Ricky Hatton has no regrets over his comeback last year but is now happily retired and focused on leading middleweight Martin Murray to world title glory.
Hatton made his return to the ring after a three-and-a-half-year absence against fringe welterweight contender Vyacheslav Senchenko, who knocked the former two-weight world champion out in the ninth round.
The Mancunian immediately announced his retirement in the press conference following his defeat to the Ukrainian in November last year and harbours no thoughts of another comeback.
"I look at the ring now and it scares me to death to be honest with you," said the 34-year-old.
"I gave it a go in the comeback and I needed to know whether I still had it. There's nothing more than a knockout defeat that makes you think 'right, that's it, I know now' and I can go into retirement happy and content that I gave it a go. It's win-win all the way now."
Hatton, who revealed he is expecting his third child and second with partner Jennifer Dooley in August, is turning all his attentions on promoting and training young fighters.
"(Retirement has) been very enjoyable," Hatton said.
"I'm in the gym every day, I've got four very, very talented lads who I train and obviously the promoting is going really well."
One of the jewels in the Hatton Promotions crown is Murray, who is travelling to the lion's den to take on Argentina's Sergio Martinez for the WBC middleweight title in Buenos Aires on April 27.
Murray will be a heavy underdog against Martinez, who is regarded as the number one at 160lbs and a top-three fighter in the so-called pound-for-pound rankings.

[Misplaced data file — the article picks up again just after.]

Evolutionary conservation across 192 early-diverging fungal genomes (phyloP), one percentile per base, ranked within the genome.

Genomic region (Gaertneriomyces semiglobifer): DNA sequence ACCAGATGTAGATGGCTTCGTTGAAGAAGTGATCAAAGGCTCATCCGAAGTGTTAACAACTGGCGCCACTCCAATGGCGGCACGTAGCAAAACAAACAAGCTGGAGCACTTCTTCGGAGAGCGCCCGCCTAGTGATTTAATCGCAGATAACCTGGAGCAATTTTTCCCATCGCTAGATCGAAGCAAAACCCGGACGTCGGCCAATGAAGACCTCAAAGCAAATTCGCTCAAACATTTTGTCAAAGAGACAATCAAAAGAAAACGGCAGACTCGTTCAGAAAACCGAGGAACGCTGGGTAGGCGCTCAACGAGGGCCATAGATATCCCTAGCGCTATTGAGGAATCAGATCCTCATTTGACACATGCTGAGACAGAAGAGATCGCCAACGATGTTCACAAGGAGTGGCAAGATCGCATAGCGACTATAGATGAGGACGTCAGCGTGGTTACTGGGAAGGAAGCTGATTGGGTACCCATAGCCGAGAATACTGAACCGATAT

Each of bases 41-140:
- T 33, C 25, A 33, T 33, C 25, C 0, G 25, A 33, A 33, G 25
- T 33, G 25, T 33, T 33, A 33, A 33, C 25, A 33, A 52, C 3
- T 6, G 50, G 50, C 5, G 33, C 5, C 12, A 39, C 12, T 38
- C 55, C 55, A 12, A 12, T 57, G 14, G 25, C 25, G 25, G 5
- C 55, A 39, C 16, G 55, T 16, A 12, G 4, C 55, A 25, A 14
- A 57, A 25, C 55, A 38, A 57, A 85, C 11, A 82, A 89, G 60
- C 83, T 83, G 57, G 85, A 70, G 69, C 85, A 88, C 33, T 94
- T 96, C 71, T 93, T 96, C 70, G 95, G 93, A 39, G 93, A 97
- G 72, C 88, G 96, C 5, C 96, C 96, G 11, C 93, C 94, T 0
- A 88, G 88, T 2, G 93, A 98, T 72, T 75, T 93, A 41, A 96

Clearly the deck is stacked against the 30-year-old although Murray proved he belongs among the world elite two years ago after battling to a draw against then WBA middleweight champion Felix Sturm in Germany - a bout many thought the Briton won.
Hatton is therefore hopeful that experience will stand Murray in good stead.
"I'm confident as I'm going to be. Needless to say I don't need to speak to Martin, he's keen," Hatton said.
"It's a tough ask; he's an underdog, he's fighting the best middleweight in the world and the number three pound-for-pound fighter.
"But I think it might be the right fight at the right time for Martin.
"Martinez is 38 years of age and as good as a world champion as Martinez is - and he is a very good world champion - it has to come to an end by some young, hungry (fighter) that comes through.
"Martin went into the lion's den in Germany and acquitted himself very, very well and got a draw. I don't think people thought he was capable of that.
"But he did and then he won the WBA interim title against (Jorge) Navarro and it looked like he'd stepped up a gear against him."
Martinez will be looking for his third victory against a British opponent, having defeated Murray's domestic rivals Darren Barker and Matthew Macklin.
The southpaw looked to be cruising to victory in his last fight against Julio Cesar Chavez Jr in September last year but was knocked down in the final round and came close to being stopped by his unfancied Mexican opponent.
According to his promoter, that should give Murray an added reason for optimism.
"Sooner or later the reign comes to an end. He's had a few injuries along the way and he hung on for life against Chavez Junior," Hatton added.
"So as much as it will be a big ask, there's no reason why Martin shouldn't go over there and think 'this is my time and I'm capable of doing this'."